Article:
A Look at Cornwall (5): The Lost Gardens of Heligan

We visited the Lost Gardens of Heligan in the afternoon of the second day of our holiday in Cornwall in June 2016. After spending a full Monday morning and early afternoon at Tintagel (the subject of A Look at Cornwall (4)) we decided to stop off on our way back to Newlyn for a quick look round this fabulous site. It was a gloriously sunny afternoon and we could have done with many more hours there.

This map shows where Heligan is located in Cornwall. (X marks the spot). The site is a mile and a half from Mevagissey and six miles from St. Austell. It’s also only ten miles from another famous Cornish attraction, The Eden Project – which we haven’t visited since 2003.

X marks the approximate location of the Lost Gardens of Heligan, near Mevagissey, Cornwall UK

There are many wonderful gardens in Cornwall, all of them well worth a visit, but as the name suggests, the Lost Gardens of Heligan are particularly special. Not only are they amongst Cornwall’s finest gardens but – as you might guess – the word ‘Lost’ is the reason why they’re special. The story of how they were ‘found’ again – in other words, restored – is interesting as well as being an incredible feat.

At Heligan today there are over 200 acres of Victorian walled gardens, working buildings including bothies, a potting shed and a tool shed. There are exotic glasshouses, pleasure gardens, lawns, lakes and ponds and many acres of orchard as well as a farm (Home Farm, where lovely old breeds of cattle, sheep and pigs are reared) 22 acres of subtropical jungle and a 30 acre ‘Lost Valley’. But for many years following WWI, the beautiful gardens lay neglected and overgrown, the glasshouses broken and useless. So what is the story behind all this?

Heligan House was built by William Tremayne in 1603. It was the home of the Tremayne family who controlled over 1000 acres in the area. It is still privately owned and not open to the public.

Heligan House. The house is in private occupation and not open to the public. Source: geograph.org.uk Author: Neil Clifton. Creative Commons

Before WWI, the estate was completely self-sufficient, having its own quarries, woods, farms, a brickworks – the earliest in Cornwall – a flour mill, sawmill, brewery and productive orchards and gardens. Apart from luxury goods, the only imports were lime for fertilisers and coal for heating.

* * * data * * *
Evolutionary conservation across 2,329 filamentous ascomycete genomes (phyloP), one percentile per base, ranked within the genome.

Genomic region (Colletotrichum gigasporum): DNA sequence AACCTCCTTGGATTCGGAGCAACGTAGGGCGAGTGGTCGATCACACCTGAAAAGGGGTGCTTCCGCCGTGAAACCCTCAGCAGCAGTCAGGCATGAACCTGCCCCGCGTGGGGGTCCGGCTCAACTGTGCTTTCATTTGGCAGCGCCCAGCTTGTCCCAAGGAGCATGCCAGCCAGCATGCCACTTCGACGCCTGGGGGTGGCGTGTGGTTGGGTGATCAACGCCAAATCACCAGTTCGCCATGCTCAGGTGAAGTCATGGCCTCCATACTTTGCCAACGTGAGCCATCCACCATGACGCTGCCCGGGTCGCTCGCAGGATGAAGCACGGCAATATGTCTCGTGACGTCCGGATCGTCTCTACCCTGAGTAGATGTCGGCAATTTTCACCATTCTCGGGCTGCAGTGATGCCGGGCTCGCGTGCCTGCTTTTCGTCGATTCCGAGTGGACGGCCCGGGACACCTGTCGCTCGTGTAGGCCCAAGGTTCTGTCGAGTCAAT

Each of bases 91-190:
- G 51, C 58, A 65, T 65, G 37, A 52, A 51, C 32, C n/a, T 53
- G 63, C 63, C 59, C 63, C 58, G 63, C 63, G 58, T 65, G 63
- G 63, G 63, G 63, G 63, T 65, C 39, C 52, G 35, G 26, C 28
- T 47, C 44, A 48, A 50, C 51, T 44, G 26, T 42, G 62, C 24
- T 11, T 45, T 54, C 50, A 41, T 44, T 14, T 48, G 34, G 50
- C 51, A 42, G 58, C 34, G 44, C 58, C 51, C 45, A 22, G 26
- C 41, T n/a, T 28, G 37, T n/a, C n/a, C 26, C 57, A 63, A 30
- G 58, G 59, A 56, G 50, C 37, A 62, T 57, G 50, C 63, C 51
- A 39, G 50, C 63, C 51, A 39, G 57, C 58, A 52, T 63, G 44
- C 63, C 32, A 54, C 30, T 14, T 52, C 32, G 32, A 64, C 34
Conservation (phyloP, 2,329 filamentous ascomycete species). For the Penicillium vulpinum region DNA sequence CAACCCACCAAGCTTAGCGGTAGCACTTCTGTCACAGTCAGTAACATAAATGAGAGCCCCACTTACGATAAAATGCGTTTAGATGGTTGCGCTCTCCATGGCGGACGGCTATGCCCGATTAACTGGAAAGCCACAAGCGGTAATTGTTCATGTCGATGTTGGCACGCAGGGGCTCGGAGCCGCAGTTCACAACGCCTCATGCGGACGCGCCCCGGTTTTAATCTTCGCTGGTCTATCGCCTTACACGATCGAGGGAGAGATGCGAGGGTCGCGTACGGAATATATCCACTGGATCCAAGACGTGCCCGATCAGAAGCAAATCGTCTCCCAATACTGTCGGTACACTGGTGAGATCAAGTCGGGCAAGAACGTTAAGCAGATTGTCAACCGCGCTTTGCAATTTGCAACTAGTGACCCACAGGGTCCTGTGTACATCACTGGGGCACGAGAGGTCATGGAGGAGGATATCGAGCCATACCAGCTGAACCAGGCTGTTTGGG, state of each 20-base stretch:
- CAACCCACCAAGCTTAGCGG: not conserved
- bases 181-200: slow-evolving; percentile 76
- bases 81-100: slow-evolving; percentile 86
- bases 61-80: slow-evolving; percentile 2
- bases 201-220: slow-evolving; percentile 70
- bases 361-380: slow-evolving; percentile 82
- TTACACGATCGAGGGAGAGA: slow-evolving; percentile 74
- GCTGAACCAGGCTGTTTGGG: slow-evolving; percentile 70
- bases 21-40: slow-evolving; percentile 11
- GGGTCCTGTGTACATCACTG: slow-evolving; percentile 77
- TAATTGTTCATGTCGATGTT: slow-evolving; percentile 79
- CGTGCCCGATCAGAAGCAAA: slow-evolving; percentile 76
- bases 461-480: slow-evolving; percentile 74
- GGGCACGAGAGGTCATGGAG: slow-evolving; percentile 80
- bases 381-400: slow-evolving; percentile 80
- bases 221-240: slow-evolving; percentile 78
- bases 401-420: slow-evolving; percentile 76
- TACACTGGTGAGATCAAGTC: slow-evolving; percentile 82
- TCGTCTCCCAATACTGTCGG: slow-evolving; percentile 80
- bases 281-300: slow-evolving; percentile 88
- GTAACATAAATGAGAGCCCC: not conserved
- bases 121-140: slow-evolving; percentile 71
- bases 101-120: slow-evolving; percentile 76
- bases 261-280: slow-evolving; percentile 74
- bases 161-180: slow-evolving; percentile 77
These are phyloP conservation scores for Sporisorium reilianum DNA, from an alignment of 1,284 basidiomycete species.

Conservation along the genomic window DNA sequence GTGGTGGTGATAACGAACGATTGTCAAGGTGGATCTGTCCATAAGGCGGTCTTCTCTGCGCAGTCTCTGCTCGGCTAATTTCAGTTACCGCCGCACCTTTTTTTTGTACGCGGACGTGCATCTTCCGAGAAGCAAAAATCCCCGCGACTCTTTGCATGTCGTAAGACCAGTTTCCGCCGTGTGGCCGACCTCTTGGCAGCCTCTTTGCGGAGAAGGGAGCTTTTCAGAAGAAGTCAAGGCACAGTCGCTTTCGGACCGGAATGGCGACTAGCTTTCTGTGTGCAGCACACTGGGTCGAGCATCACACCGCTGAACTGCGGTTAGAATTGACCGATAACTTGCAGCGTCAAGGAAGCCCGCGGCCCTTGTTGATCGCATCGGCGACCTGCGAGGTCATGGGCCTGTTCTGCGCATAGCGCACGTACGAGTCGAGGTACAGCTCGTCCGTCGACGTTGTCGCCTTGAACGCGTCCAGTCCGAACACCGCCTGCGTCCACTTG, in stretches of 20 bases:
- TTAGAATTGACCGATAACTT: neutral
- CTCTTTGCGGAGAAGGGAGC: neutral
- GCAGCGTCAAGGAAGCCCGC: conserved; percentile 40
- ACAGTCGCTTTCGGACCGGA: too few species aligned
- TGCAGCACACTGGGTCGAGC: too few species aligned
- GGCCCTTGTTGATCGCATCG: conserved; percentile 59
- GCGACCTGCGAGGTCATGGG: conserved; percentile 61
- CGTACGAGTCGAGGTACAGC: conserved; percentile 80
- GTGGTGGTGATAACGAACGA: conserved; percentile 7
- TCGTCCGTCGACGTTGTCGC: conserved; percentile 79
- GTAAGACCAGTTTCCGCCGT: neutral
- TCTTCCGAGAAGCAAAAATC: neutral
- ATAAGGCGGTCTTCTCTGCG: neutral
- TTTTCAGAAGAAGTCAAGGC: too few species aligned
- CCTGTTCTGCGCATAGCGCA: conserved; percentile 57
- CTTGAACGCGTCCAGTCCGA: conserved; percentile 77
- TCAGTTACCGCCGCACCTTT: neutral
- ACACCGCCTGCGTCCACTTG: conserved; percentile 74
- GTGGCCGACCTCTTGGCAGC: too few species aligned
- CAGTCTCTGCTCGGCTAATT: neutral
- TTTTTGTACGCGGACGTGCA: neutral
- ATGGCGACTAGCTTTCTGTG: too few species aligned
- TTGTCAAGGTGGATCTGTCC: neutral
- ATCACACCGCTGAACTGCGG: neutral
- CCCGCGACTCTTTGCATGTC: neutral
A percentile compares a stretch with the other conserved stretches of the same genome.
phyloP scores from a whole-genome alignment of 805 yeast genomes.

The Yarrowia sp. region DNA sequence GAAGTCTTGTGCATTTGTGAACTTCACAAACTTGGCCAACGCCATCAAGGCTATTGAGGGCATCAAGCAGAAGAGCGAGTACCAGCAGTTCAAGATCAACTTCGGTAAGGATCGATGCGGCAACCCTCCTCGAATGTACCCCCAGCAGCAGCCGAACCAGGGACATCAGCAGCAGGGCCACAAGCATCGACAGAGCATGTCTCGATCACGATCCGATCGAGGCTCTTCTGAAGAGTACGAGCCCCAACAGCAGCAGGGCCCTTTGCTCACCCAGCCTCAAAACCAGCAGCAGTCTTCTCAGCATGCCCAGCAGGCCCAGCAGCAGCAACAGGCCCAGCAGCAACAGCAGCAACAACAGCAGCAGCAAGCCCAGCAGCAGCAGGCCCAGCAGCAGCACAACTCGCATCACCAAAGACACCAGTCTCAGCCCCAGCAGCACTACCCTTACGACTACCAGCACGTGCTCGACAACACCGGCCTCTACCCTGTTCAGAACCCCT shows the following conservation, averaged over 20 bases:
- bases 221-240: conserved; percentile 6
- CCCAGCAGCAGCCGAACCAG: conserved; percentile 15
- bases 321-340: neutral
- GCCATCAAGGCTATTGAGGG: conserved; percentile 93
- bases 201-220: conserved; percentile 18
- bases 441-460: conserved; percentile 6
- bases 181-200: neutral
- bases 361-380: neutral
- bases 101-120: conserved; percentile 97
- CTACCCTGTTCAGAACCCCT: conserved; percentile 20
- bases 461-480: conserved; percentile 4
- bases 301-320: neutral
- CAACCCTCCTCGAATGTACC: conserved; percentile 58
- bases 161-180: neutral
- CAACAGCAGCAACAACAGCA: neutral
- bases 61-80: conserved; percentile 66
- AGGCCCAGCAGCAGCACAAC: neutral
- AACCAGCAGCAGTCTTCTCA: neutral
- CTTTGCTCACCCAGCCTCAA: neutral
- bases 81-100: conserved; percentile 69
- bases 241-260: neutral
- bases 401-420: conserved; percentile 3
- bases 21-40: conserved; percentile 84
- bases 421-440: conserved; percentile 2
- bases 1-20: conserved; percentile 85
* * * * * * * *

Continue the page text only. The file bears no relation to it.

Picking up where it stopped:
Most of the gardens and ornamental woodlands were created during the 19th century by the successive efforts of Henry Hawkins Tremayne, John Tremayne and John Claude Tremayne, all noted botanists and horticulturalists.

Henry Hawkins Tremayne (1766-1829) in black coat and waistcoat with aubergine lining, white coat, powdered hair. Source: Christies. Author: Henry Bone (1755-1834) Public Domain

By 1900 they had amassed a wonderful collection of trees and shrubs from all over the world. Follies and temples were scattered throughout and walks and rides were created. The local community depended on the estate for income: it was the centre of the community, with 20 house staff and 22 garden staff.

But the First World War changed all this, just as it did with most stately homes at that time (as shown in the fictional Downton Abbey).

In 1914, the male staff at Heligan ‘signed up’ for active service, most being sent out to the trenches on the Western Front. Heligan House was taken over by the War Office and became a convalescent home for officers. The house was returned to the family in 1919, but after the war, only 6 of the 22 garden staff returned, the rest having not survived the battles in Flanders.

The following picture is from an information board at Heligan…

…accompanied by these notes:

We know the names of 13 outdoor staff who served in World War One and have sown a field of Flanders Poppies in thankful memory of all of them, including 4 who served and returned. (Individual photos were given by relatives of those brave Heligan men.)